The Colorado 2009 Plant Select Program offering, agastache “pstessnee,” is a genus of nine to 12 species, most of which are native to the …
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The Colorado 2009 Plant Select Program offering, agastache
“pstessnee,” is a genus of nine to 12 species, most of which are
native to the southwestern United States and northern Mexico.
Others are scattered here and there in Asia, Europe and the rest
of the United States. The genus is a member of the mint family of
perennial herbs and so has square stems and fragrant foliage.
As if boasting beautiful form, a great variety of nectar rich
flowers in a multitude of colors and fragrances from bubblegum to
root beer weren’t enough, the genus is also a magnet for
Hummers really like the red and orange flowered varieties while
butterflies seem to prefer the blue varieties. Bees aren’t choosey
and seem to like any they can find.
Agastache “pstessnee” is the fourth member of this genus to be
selected. (Agastache rupestris 1997; Agastache aurantiaca 2001;
Agastache cana 2002). It’s dainty, tubular, flowers range from
brilliant crimson to deep maroon and last from mid-summer to first
Growing 15-18 inches in height and 12-15 inches in width it
makes a great border plant. Its USDA zones 5-9 (up to 6,000) feet
make it a tender perennial in Elbert County, but with a little care
it will perform as well as its cousins.
Choosing the right place and giving it some winter protection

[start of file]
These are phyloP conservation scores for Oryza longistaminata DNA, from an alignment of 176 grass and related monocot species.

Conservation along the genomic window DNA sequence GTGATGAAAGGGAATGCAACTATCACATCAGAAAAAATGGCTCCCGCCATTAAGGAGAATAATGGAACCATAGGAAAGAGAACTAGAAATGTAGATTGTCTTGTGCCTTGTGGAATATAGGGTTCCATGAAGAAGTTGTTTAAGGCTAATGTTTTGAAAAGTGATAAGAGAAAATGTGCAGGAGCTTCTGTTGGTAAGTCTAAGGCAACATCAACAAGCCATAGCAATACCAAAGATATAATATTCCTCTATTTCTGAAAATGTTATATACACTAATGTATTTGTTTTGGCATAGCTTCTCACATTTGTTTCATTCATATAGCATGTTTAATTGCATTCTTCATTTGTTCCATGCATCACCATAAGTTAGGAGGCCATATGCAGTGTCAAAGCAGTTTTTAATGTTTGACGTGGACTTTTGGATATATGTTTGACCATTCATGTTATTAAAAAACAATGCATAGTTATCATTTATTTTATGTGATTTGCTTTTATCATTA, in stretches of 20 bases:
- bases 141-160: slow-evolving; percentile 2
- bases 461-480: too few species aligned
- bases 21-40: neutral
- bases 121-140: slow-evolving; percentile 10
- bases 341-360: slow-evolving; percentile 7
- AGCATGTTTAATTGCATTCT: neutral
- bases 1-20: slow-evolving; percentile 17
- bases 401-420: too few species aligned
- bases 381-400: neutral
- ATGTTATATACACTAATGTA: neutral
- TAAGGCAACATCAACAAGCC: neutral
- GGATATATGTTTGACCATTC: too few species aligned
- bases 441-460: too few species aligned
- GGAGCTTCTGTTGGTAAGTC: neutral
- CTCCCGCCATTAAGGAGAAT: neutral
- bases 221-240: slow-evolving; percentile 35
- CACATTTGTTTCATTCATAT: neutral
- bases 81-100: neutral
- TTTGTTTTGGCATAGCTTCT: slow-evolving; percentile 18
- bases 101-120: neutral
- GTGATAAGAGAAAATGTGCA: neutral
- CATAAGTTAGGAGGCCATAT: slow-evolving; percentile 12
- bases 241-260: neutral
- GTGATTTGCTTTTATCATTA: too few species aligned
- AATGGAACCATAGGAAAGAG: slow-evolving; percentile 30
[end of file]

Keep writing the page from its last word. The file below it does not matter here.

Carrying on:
will help Coronado’s chances of overwintering.
The culture for this plant holds true for all the native
Agastache. They prefer full sun, but will tolerate some light
shade. Moderate watering until established and then it is
relatively xeric. They are not picky as to soil type seeming to
flourish in clay, loam or sandy loam but do somewhat better in well
They also make a great container plant and mix nicely with other
tender perennials and annuals to make showy displays.
Agastache is relatively free of diseases and pests. Fungal
diseases such as rust or powdery mildew can affect the leaves
during hot humid weather if the circulation around the plant is not
good, so giving them a bit of space is advisable.
They are well worth a little effort and offer a grand return in
fragrance, wildlife attraction and color for your efforts.
Program volunteer network strives to enhance Coloradans’ quality
of life by extending knowledge-based education throughout Colorado
communities to foster successful gardeners.
For more information call the CSU Extension, Elbert County
Master Gardener office at 303-621-3162.
For additional information or to find retailers that carry the
Plant Select plants, visit www.plantselect.org.
Dianne White is a Colorado master gardener.
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